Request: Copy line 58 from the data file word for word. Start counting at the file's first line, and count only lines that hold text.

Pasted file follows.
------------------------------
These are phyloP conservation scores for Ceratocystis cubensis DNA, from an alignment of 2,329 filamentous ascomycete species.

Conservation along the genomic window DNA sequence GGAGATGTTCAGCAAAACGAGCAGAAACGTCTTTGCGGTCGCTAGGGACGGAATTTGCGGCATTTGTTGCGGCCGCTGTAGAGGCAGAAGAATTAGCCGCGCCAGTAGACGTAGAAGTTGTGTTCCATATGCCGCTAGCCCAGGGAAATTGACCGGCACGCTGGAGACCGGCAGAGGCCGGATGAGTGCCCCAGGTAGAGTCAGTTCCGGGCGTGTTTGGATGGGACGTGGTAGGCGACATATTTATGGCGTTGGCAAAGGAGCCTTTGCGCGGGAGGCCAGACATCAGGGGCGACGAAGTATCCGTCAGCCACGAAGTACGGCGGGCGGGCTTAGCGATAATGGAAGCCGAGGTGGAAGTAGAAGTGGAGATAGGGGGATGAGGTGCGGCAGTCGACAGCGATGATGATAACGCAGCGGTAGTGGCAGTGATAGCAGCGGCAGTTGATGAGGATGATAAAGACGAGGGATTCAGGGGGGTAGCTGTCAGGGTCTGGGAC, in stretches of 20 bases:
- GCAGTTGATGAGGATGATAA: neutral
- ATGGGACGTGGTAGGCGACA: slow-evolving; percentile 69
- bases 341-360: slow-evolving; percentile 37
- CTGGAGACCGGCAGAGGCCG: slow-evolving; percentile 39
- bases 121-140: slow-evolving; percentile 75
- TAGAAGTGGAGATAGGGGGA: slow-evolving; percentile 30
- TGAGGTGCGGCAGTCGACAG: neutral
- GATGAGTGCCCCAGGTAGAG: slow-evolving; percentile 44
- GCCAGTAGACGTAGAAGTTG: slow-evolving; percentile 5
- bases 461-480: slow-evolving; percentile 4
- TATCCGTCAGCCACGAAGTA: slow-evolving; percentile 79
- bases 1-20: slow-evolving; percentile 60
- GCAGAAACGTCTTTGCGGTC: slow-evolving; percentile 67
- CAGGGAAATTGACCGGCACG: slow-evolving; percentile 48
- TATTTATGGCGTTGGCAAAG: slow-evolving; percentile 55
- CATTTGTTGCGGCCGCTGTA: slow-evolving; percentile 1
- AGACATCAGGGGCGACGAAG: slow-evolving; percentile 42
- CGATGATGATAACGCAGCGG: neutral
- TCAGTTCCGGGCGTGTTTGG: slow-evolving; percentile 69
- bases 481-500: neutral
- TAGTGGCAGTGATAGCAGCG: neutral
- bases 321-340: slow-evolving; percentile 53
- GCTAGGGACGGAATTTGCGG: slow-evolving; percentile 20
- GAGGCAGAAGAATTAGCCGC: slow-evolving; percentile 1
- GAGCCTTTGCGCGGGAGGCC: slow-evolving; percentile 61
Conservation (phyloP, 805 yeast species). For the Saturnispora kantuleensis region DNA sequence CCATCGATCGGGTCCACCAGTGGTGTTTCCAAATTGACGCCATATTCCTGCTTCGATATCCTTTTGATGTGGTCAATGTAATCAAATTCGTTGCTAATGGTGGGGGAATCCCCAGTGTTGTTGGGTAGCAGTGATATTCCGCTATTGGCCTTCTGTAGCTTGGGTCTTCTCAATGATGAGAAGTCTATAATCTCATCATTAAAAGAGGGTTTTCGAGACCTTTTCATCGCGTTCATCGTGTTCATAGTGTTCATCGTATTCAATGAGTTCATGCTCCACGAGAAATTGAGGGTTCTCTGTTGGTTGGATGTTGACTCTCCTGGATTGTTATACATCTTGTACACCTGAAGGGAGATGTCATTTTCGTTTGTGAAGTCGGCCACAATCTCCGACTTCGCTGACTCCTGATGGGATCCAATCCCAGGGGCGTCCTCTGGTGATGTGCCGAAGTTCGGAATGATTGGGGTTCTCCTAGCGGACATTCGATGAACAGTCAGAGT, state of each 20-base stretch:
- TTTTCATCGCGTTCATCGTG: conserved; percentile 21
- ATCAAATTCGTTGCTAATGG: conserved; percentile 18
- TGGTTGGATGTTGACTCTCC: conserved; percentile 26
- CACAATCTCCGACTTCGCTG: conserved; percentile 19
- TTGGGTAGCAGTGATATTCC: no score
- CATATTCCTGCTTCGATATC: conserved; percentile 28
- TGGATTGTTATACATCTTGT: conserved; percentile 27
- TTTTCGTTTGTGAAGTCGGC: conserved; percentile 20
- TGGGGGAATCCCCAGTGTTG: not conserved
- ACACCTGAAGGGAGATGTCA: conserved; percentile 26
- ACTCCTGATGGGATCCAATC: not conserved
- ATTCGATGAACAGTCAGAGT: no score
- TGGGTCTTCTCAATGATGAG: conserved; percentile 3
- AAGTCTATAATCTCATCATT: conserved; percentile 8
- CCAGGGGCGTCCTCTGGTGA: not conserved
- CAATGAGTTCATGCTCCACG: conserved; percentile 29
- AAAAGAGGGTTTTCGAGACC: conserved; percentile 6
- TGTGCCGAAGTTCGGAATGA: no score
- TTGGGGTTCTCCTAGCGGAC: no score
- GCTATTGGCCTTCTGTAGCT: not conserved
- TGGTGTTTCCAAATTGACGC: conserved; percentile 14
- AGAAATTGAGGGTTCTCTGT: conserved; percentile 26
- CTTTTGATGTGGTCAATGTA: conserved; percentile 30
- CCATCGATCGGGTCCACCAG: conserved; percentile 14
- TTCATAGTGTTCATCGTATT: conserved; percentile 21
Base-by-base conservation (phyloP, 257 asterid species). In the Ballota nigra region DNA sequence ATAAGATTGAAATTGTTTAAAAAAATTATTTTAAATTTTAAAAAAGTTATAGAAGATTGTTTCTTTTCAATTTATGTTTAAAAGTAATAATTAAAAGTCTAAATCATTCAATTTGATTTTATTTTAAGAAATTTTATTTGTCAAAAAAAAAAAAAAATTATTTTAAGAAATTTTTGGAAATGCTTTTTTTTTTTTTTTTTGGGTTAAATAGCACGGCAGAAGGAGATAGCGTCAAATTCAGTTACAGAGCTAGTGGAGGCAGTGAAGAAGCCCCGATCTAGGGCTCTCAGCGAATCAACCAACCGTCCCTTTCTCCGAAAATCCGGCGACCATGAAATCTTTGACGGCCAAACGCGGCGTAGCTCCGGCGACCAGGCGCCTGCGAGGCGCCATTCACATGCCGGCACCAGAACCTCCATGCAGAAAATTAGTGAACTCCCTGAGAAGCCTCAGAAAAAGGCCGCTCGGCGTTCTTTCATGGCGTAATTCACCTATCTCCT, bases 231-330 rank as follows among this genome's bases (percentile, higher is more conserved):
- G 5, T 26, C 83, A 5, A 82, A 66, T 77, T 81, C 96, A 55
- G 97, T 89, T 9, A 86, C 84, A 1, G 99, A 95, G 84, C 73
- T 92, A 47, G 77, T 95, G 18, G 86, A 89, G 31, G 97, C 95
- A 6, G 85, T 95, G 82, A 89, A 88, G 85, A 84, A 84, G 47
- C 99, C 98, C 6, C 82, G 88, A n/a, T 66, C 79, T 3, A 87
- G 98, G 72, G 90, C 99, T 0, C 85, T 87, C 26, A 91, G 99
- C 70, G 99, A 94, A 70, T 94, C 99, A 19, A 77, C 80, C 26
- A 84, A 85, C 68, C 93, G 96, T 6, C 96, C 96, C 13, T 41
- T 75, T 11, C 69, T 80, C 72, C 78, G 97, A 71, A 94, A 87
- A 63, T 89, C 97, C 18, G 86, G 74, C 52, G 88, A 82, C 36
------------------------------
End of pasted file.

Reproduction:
- A 6, G 85, T 95, G 82, A 89, A 88, G 85, A 84, A 84, G 47